Sleep Aids and Performance
Air and ground crews are often given rest opportunities during the day. Due to normal human biology, this practice often leads to shortened and restless sleep. For those accustomed to sleeping at night, sleep in the late morning is very difficult and sleep in the afternoon is only somewhat easier. In such cases, a sleep promoting medication may be prescribed to promote a more restful sleep period.
This study was designed to determine if sleep medications would aid daytime sleep after a night of sleep deprivation. The purpose of this study was to compare two doses of the sleep medication, zolpidem, and two doses of the hormone melatonin, to determine how well and how long people are able to sleep during the day.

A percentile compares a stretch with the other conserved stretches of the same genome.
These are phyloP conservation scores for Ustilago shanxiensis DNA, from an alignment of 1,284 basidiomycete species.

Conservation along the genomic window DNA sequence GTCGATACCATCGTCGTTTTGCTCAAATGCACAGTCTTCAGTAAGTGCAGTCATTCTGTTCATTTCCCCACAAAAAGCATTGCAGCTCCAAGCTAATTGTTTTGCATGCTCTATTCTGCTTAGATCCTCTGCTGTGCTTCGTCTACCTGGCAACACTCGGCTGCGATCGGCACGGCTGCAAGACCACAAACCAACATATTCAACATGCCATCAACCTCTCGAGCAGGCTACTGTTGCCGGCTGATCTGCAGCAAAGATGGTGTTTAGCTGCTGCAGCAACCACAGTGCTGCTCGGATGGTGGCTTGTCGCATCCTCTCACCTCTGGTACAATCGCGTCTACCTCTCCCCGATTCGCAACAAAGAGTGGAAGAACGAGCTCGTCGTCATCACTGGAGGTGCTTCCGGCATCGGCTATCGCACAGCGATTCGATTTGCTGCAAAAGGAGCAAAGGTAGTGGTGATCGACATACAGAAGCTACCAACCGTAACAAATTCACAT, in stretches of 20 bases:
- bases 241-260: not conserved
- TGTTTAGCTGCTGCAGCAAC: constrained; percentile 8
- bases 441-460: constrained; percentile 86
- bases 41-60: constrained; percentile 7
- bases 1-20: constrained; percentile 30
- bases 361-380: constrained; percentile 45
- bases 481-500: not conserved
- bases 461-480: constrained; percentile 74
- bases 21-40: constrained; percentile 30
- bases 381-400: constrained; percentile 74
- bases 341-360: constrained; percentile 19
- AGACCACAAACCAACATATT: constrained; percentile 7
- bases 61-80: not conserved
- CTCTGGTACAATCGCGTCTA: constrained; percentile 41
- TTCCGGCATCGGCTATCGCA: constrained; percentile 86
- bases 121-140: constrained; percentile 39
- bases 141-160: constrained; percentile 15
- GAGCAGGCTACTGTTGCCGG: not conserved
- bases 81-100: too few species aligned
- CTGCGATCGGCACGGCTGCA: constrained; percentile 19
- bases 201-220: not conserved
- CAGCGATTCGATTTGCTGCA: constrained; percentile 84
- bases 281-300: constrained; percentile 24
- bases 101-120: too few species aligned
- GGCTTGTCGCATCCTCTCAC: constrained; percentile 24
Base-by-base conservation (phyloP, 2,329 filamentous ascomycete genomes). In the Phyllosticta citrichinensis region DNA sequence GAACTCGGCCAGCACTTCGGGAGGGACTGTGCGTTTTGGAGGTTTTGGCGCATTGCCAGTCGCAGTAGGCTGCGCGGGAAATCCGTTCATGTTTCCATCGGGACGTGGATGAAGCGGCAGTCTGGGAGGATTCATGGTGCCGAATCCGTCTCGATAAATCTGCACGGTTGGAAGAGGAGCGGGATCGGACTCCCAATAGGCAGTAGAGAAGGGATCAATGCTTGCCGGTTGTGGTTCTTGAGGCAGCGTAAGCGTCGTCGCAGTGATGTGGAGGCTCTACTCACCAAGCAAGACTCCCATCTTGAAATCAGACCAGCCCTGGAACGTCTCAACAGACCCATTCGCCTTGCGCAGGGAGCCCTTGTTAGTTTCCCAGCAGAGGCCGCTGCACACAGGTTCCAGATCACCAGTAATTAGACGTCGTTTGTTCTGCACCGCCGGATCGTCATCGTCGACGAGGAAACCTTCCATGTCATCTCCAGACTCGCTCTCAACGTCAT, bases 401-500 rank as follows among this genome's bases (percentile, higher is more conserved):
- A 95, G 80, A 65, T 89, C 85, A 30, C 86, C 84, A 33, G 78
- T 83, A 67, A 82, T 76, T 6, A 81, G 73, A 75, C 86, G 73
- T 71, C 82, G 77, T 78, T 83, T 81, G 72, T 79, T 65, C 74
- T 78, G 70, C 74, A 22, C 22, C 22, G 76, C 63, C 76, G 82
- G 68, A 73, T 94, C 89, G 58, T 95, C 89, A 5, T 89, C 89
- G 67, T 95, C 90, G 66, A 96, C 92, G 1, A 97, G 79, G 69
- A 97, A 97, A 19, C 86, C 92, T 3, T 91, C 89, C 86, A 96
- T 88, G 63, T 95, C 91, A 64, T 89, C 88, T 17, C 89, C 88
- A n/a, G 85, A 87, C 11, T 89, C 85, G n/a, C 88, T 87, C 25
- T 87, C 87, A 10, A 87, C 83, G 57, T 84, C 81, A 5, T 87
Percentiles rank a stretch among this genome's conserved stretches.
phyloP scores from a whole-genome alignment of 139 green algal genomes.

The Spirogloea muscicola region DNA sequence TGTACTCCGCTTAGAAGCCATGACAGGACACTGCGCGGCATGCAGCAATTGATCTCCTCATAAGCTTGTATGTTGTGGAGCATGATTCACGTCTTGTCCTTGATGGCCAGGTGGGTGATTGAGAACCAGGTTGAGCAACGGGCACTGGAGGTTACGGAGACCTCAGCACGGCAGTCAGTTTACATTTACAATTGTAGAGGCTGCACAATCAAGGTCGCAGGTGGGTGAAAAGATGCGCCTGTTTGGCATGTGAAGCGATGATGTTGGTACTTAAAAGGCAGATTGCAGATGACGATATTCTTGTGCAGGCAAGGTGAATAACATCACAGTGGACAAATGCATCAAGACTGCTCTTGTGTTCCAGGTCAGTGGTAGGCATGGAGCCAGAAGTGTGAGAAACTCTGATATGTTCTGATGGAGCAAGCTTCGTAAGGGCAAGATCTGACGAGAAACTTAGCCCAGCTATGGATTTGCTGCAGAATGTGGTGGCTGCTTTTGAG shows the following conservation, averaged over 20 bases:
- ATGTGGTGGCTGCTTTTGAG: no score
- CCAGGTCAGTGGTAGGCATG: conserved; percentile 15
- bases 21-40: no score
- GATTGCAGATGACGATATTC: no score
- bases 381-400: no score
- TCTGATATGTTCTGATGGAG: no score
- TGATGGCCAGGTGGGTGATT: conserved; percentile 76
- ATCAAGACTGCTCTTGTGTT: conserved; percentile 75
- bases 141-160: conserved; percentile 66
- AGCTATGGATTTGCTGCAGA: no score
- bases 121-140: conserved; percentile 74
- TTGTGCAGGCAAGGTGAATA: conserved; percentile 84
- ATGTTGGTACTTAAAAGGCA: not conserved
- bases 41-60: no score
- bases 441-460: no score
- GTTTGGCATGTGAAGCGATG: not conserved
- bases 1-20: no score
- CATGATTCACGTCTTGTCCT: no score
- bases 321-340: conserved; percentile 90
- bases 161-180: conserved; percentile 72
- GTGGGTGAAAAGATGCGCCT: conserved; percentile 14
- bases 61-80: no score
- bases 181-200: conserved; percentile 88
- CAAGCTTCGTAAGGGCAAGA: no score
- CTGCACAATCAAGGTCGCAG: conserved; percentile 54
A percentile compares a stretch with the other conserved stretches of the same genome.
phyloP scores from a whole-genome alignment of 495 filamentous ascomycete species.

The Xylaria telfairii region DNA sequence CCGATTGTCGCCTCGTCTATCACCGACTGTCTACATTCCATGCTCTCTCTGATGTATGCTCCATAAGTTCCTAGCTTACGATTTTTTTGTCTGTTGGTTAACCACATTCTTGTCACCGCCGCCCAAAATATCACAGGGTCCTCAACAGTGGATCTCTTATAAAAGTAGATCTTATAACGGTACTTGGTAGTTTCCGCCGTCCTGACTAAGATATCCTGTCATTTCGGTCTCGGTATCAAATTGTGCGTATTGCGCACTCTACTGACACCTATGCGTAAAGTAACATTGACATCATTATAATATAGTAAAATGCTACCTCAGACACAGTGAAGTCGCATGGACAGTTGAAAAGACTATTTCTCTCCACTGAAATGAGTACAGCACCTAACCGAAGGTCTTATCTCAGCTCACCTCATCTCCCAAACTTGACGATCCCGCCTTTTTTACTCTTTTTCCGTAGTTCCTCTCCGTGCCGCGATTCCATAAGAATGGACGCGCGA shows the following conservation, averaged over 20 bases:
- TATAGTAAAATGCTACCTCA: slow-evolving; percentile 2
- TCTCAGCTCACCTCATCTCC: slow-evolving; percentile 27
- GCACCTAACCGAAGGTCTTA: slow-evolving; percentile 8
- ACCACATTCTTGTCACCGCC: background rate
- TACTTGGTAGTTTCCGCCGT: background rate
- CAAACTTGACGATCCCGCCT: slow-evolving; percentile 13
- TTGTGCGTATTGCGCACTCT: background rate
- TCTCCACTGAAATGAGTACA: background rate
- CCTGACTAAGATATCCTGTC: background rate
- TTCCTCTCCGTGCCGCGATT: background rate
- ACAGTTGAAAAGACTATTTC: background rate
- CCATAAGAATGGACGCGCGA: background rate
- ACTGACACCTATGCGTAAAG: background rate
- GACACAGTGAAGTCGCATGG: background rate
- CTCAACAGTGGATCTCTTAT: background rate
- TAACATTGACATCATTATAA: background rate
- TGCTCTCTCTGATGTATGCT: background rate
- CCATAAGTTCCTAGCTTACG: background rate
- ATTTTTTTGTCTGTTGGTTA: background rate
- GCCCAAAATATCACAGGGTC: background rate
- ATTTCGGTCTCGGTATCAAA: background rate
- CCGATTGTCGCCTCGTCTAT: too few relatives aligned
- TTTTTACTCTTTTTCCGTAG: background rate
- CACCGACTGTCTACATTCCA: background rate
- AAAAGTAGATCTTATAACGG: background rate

A group of 20 healthy individuals, both male and female between the ages of 18 and 40, participated in four groups of five. Each participant was paid $10 per hour for the hours they completed up to a maximum of $3205. The experiment required five study weekends of 60.5 hours each. Prior to the study weekends, three 3-hour evening training sessions were completed in addition to one night of baseline sleep. On study weekends, participants entered the research facility at 6 p.m. on Friday evening and were released at 7 a.m. on Monday morning. The night of sleep deprivation occurred on Friday and participants were allowed to sleep for eight hours during the day on Saturday. Participants were given zolpidem, melatonin, or a placebo once before the daytime sleep opportunity.